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I would like to specify that a decimal field for a price must be >= 0 but I don't really want to impose a max value.

Here's what I have so far...I'm not sure what the correct way to do this is.

[Range(typeof(decimal), "0", "??"] public decimal Price { get; set; }
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Surely if this is going into a database you would need to specify the maximum allowed number based upon the selected database type? Otherwise you will get a nasty exception if this number is exceeded –  CodeBlend May 8 '13 at 13:27

7 Answers 7

How about something like this:

[Range(0.0, Double.MaxValue)]

That should do what you are looking for and you can avoid using strings.

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7  
That works for double but what about decimal? –  user169867 Jul 27 '10 at 16:55
    
I've used it for Int32 (Int32.MaxValue) and it is ok, thanks! –  Bronek May 8 '13 at 19:24
3  
It does show a stupid validation message though :( The field Fixed price discount must be between 0.01 and 1.79769313486232E+308. –  ppumkin Jul 19 '13 at 9:28
4  
@ppumkin Använd ErrorMessage , i.e. [Range(0.0, Double.MaxValue, ErrorMessage = "your error here")] –  flafffl Oct 10 '13 at 15:07
up vote 20 down vote accepted

Oh well, it seems there's no choice but to put in the max value manually. I was hoping there was some type of overload where you didn't need to specify one.

[Range(typeof(decimal), "0", "79228162514264337593543950335")] public decimal Price { get; set; } 
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4  
This code just look awful. I would suggest using dataannotationsextensions.org via nuget and as @Nicolai Schlenzig answered. Use [Min(0)] - This also has a better validation message. I would suggest updating your answer –  ppumkin Jul 19 '13 at 9:36

You can use:

[Min(0)]

This will impose a required minimum value of 0 (zero), and no maximum value.

You need DataAnnotationsExtensions to use this.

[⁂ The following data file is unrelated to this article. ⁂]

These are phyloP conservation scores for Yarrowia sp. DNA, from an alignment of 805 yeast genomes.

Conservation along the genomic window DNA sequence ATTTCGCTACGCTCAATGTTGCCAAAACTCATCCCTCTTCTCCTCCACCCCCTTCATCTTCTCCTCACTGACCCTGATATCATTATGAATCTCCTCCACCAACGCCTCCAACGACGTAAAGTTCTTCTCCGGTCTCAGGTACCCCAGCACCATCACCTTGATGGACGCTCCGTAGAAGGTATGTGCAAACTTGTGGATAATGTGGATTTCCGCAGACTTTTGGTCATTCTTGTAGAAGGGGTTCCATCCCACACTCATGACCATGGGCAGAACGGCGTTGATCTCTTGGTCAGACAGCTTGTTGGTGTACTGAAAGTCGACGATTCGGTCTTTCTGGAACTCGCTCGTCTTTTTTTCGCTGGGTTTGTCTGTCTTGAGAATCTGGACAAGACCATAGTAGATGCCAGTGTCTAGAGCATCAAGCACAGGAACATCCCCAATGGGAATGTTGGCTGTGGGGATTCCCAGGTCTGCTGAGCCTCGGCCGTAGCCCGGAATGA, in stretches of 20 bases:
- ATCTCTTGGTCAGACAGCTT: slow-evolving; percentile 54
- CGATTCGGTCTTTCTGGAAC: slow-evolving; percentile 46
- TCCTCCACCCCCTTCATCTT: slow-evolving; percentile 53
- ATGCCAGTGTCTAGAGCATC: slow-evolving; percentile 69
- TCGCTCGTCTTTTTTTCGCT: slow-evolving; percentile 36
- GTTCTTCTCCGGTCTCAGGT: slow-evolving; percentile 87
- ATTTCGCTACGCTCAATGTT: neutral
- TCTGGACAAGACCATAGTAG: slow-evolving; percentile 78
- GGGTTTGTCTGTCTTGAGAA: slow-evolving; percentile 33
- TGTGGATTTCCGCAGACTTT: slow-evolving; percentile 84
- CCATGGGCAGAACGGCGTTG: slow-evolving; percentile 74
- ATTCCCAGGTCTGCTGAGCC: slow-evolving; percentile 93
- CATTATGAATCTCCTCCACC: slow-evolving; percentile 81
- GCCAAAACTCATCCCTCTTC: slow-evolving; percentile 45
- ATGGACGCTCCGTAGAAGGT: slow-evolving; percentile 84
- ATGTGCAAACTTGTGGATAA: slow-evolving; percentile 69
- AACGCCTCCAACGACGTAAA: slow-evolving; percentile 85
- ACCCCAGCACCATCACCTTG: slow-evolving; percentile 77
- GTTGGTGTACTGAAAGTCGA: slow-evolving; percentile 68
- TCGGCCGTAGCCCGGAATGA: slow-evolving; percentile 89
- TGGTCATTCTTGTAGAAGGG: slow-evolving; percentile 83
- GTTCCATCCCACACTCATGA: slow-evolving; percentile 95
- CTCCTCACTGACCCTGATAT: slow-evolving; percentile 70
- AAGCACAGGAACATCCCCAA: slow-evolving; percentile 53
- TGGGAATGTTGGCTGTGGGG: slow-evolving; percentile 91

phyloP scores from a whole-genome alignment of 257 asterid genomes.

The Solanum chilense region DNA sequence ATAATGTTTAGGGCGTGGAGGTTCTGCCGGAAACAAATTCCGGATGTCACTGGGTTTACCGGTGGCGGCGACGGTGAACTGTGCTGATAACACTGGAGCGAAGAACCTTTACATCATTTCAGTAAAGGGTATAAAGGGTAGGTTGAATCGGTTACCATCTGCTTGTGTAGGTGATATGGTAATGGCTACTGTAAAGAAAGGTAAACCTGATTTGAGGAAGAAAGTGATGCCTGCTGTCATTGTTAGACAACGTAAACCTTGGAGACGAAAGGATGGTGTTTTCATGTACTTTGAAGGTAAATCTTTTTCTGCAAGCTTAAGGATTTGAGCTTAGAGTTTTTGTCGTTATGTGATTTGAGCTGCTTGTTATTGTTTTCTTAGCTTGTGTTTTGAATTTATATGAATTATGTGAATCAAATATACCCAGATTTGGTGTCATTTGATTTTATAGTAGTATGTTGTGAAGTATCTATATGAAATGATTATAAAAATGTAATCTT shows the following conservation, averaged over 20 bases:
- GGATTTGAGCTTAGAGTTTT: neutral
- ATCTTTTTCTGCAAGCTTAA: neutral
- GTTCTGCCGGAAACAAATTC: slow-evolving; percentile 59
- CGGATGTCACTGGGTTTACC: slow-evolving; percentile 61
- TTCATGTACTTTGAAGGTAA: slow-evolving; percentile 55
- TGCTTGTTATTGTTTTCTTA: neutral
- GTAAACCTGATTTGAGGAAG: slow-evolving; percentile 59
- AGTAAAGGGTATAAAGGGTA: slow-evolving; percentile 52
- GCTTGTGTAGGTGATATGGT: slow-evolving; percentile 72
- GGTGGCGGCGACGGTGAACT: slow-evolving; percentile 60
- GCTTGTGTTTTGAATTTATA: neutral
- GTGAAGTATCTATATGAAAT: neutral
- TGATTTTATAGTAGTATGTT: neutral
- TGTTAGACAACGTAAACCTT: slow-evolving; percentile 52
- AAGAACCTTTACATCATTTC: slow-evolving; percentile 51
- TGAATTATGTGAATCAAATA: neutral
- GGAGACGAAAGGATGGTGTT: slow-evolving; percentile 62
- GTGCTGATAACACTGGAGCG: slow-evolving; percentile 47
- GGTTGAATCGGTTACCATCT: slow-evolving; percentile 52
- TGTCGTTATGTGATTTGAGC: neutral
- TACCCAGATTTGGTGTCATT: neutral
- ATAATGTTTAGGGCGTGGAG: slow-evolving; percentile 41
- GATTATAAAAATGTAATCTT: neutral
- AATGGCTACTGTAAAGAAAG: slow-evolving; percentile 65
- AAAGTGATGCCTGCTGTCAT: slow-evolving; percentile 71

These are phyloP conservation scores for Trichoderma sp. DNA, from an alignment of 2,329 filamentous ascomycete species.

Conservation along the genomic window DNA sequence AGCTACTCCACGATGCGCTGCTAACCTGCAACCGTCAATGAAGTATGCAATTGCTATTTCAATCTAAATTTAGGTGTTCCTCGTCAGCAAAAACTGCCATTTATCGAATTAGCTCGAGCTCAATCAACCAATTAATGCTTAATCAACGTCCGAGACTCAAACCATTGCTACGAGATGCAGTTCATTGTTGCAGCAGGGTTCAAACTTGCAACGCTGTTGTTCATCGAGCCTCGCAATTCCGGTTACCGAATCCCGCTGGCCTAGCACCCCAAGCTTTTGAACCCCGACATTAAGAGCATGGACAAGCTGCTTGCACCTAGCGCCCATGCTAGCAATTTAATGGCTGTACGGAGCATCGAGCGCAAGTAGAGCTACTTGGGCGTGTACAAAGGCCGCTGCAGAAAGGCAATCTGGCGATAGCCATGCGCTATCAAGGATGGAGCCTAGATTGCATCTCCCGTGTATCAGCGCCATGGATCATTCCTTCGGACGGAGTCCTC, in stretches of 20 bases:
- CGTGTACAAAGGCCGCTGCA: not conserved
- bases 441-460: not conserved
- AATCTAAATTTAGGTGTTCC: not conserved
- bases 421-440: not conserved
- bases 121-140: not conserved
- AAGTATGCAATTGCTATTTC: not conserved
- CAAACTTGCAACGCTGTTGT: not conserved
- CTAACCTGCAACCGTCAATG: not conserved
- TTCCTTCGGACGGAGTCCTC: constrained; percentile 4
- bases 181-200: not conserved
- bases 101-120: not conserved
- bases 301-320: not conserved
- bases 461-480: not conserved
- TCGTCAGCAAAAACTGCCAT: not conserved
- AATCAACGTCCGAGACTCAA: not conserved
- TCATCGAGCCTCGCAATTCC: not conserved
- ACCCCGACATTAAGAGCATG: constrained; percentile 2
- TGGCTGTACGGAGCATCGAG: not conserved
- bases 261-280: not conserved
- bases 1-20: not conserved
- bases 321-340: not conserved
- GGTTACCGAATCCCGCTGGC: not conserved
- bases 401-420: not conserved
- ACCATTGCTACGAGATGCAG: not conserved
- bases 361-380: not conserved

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6  
No I don't think this is correct. It is not part of the standard MVC3 framework it is from Data Annotations Extensions dataannotationsextensions.org. Please provide a MSDN link. –  Bernie White Apr 21 '12 at 10:10
1  
NO - definitely NOT part of MVC 3 :( BUt that library is a good extension to have any way :) –  ppumkin Jul 19 '13 at 9:30
    
Not part of MVC3 but it is not important. If you want validation on client side, you just need to use DataAnnotationsExtensions.MVC3 package. These two packages are available on nuget. I think that it is the best approach, as you don't have a stupid error message or don't need to redefine the error message each time you want to validate positive integer or decimal (which is fairly common). –  gentiane Jan 22 at 17:28

If your working with prices I'm sure you can safely assume nothing will cost more than 1 quadrillion dollars. ;)

I'd use:

[Range(0.0, 1000000000000)]

Or if you really need it, just paste in the value of Decimal.MaxValue ( without the commas ): 79,228,162,514,264,337,593,543,950,335

Either one of these will work well if you're not from Zimbabwe.

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2  
Why not just [Range(0.0,Decimal.MaxValue)]? –  CodeBlend May 8 '13 at 13:24
2  
Won't compile, Decimal.MaxValue isn't a constant. –  jfar May 9 '13 at 11:58
    
That constant is a nuisance, referring to a resource file for error text is no easier –  CodeBlend May 9 '13 at 14:13

I would put decimal.MaxValue.ToString() since this is the effective ceiling for the decmial type it is equivalent to not having an upper bound.

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3  
The problem is that is not a constant. You'll get this error: An attribute argument must be a constant expression, typeof expression or array creation expression of an attribute parameter type –  user169867 Jul 27 '10 at 16:54

You can use custom validation:

    [CustomValidation(typeof(ValidationMethods), "ValidateGreaterOrEqualToZero")]
    public int IntValue { get; set; }

    [CustomValidation(typeof(ValidationMethods), "ValidateGreaterOrEqualToZero")]
    public decimal DecValue { get; set; }

Validation methods type:

public class ValidationMethods
{
    public static ValidationResult ValidateGreaterOrEqualToZero(decimal value, ValidationContext context)
    {
        bool isValid = true;

        if (value < decimal.Zero)
        {
            isValid = false;
        }

        if (isValid)
        {
            return ValidationResult.Success;
        }
        else
        {
            return new ValidationResult(
                string.Format("The field {0} must be greater than or equal to 0.", context.MemberName),
                new List<string>() { context.MemberName });
        }
    }
}
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I was going to try something like this:

[Range(typeof(decimal), ((double)0).ToString(), ((double)decimal.MaxValue).ToString(), ErrorMessage = "Amount must be greater than zero.")]

The problem with doing this, though, is that the compiler wants a constant expression, which disallows ((double)0).ToString(). The compiler will take

[Range(0d, (double)decimal.MaxValue, ErrorMessage = "Amount must be greater than zero.")]
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